Clinical Microbiology and Antimicrobial Chemotherapy. 2007; 9(3):268-278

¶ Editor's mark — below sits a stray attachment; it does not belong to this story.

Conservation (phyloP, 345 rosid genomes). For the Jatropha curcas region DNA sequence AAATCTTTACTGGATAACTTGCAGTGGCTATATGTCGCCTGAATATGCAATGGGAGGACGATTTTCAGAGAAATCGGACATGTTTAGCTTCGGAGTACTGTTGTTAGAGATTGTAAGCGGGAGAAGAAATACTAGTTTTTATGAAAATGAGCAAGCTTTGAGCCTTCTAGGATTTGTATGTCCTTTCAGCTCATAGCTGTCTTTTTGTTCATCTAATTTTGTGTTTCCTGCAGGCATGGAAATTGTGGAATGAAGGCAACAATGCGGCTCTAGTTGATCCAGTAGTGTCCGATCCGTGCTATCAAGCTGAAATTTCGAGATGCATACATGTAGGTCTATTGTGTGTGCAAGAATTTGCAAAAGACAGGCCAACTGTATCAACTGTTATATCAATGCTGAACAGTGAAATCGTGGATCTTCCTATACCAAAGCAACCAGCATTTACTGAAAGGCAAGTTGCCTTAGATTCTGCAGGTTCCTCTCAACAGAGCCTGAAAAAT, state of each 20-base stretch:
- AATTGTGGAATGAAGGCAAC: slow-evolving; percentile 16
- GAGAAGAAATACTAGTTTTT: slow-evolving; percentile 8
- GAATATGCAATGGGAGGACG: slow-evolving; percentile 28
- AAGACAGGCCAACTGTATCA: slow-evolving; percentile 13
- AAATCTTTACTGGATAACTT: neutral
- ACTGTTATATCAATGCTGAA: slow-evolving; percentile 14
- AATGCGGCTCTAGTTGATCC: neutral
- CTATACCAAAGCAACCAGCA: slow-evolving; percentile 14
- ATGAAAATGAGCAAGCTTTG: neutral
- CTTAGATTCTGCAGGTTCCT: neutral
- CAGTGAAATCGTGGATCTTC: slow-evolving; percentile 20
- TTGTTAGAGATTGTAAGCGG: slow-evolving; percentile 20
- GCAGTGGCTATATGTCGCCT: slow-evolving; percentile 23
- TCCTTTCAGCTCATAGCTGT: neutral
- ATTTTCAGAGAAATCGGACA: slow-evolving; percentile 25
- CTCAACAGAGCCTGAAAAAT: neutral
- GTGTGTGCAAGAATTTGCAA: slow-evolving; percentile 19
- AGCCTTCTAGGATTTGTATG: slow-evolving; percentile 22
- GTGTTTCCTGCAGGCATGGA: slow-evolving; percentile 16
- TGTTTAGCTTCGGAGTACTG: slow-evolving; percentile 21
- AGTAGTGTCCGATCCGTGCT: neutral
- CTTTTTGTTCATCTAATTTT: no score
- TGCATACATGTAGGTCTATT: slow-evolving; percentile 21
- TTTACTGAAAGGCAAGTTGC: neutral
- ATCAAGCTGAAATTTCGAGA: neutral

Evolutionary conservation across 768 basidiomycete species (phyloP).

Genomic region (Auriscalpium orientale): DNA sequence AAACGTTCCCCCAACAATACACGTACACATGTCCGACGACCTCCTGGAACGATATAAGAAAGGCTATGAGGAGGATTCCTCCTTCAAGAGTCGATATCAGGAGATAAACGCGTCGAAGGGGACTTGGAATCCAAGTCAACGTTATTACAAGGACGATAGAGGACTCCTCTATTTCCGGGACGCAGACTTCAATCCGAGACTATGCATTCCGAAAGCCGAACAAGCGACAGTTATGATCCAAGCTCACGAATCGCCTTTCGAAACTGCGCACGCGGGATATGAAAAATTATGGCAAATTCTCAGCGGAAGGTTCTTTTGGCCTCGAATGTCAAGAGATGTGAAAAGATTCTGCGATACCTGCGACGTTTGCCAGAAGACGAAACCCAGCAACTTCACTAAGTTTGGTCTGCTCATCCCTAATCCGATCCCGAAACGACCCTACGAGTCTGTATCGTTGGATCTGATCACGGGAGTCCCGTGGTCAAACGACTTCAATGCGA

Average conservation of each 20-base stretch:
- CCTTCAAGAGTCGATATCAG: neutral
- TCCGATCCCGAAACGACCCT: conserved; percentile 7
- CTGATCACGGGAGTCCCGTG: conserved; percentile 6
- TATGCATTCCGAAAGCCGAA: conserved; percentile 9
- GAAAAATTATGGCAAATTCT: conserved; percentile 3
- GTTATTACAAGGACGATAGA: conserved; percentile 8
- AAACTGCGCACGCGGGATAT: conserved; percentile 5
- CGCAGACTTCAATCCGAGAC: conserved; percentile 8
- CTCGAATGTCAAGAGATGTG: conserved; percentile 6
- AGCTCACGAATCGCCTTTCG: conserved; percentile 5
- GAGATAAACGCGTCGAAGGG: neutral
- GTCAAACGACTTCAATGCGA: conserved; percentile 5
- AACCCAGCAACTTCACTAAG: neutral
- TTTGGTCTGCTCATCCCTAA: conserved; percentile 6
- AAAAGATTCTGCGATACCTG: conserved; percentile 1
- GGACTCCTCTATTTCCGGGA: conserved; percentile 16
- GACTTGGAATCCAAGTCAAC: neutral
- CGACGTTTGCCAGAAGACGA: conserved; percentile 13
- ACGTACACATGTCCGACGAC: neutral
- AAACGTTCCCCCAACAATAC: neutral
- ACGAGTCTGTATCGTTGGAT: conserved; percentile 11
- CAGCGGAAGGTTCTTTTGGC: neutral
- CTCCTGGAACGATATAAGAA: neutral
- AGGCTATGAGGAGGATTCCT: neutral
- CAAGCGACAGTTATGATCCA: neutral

Translated and reprinted with permission from «Chemotherapie Journal» 2007; 16:41-8.The main objective of this study was to compare the efficacy of levofloxacin in hospitalized patients suffering from pneumonia to other antibiotic options by evaluation of clinical data. This meta-analysis includes a retrospective data set based on patient records of hospitalized patients with hospital acquired pneumonia (HAP) or community-acquired pneumonia (CAP) and a prospective data set of a non-interventional observational study on levofloxacin in the treatment of hospitalized CAP patients. A total of 609 patients were included: 261 CAP patients, 112 HAP patients and 236 pneumonia patients without assignment. Levofloxacin was part of the initial antibiotic therapy in 27.8% of the patients. The results of this group were compared to those patients with an initial antibiotic therapy without levofloxacin. These patients most frequently received intravenously a cephalosporin or extended spectrum penicillin. The results indicate a better clinical success in patients being initially treated with levofloxacin: in the total group (84% vs. 66%) and in the subgroups CAP (93% vs. 79%) and HAP (81 % vs. 58%) higher rates of patients with cure or improvement were found as well as lower mortality rates for the patients being treated initially with levofloxacin. An analysis stratified aсcording to type of pneumonia and risk factors before treatment (PSI risk classes) showed, that the higher success rates of the patients being treated initially with levofloxacin were not only the result of an unbalanced risk distribution between treatment groups (adjusted treatment effect: p=0.0121). To eliminate the effect of changes in treatment, the clinical success rates were evaluated separately for patients without change of therapy. The results confirm that even in this subgroup patients being initially treated with levofloxacin had better cure/improvement rates (p=0.0018) and lower mortality rates than patients with initial antibiotic treatment without levofloxacin. The reduction of mean length of hospitalization in patients with initial levofloxacin treatment in comparison to the group with other initial therapy options (CAP 14.7 vs. 17.8 d; HAP 22.7 vs. 31.6 d; total group 17.9 vs. 24.8 d) may be a hint for a pharmacoeconomic impact of an efficacious initial antibiotic treatment including the use of an fluoroquinolon like levofloxacin. Tolerability data were documented only in the prospective data set. In these patients, the good tolerability of levofloxacin is demonstrated by the low incidence of adverse drug reactions in only 1 of 135 patients (0.74%). The results of this meta-analysis confirm that levofloxacin compared to other therapeutic options is a successful and possibly cost efficient initial antibiotic treatment of hospitalized patients with pneumonia.